There are many approaches to software testing, but effective testing of complex products is essentially a process of investigation, not merely a matter of creating and following routine procedures. One definition of testing is "the process of questioning a product in order to evaluate it", where the "questions" are operations the test attempts to execute with the product, and the product answers with its behavior in reaction to the probing of the tester. Although most of the intellectual processes of testing are nearly identical to that of review or inspection, the word testing is also used to connote the dynamic analysis of the product - putting the product through its paces. Sometimes one therefore refers to reviews, walkthroughs or inspections as "static testing". Whereas actually running the program with a given set of test cases in a given development stage is often referred to as "dynamic testing", to emphasize the fact that formal review processes form part of the overall testing scope.

A description, in any suitable form, of requirements.

Specification Testing
An approach to testing wherein the testing is restricted to verifying the system/software meets an agreed specification.

Specified Input
An input for which the specification predicts an outcome.

Stabilization Period
A period of time after the system is promoted to production, during which the project team may need to support post-deployment patches. The amount of time will vary depending on each project, but it may span a few days to a few weeks. It is wise to ensure that testing personnel are available to support these patches before moving on to the next testing project. This period of time is sometimes called Code Freeze.

State Transition
A transition between two allowable states of a system or component.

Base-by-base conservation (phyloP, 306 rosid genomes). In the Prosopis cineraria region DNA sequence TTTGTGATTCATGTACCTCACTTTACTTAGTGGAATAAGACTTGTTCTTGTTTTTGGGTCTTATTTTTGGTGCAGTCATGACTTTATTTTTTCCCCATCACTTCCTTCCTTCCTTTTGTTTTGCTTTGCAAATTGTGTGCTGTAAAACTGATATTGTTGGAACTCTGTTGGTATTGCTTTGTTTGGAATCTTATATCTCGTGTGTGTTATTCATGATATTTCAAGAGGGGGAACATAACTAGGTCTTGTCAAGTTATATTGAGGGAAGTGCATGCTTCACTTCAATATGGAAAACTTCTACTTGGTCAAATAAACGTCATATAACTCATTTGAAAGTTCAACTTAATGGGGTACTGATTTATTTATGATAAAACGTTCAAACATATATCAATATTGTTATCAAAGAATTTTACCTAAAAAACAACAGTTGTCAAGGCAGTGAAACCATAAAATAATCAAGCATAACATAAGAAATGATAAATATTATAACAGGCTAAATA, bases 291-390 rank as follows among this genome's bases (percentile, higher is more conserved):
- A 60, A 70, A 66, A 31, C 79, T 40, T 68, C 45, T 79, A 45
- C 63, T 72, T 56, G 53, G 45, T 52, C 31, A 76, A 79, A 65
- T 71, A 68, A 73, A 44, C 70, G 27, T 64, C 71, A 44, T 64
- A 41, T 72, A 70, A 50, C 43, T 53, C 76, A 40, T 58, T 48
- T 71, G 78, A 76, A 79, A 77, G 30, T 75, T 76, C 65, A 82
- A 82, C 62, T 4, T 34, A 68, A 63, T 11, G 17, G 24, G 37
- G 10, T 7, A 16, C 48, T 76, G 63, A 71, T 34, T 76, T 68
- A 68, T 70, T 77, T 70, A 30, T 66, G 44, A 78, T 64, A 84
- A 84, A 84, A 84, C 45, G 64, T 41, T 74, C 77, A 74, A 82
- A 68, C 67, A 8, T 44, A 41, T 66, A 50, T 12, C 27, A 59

State Transition Testing
A test case design technique in which test cases are designed to execute state transitions.

An entity in a programming language which is typically the smallest indivisible unit of execution.

Statement Coverage
The percentage of executable statements in a component that have been exercised by a test case suite.

Statement Testing
A test case design technique for a component in which test cases are designed to execute statements. Statement testing is a structural or white box technique, because it is conducted with reference to the code. Statement testing comes under dynamic analysis.

In an ideal world every statement of every component would be fully tested. However, in the real world this hardly ever happens. In statement testing every possible statement is tested.

Static Analysis
Analysis of a program carried out without executing the program.

Static Analyzer
A tool that carries out static analysis.

Static Code Analysis
The analysis of computer software that is performed without actually executing programs built from that software. In most cases the analysis is performed on some version of the source code and in the other cases some form of the object code. The term is usually applied to the analysis performed by an automated tool, with human analysis being called program understanding or program comprehension's.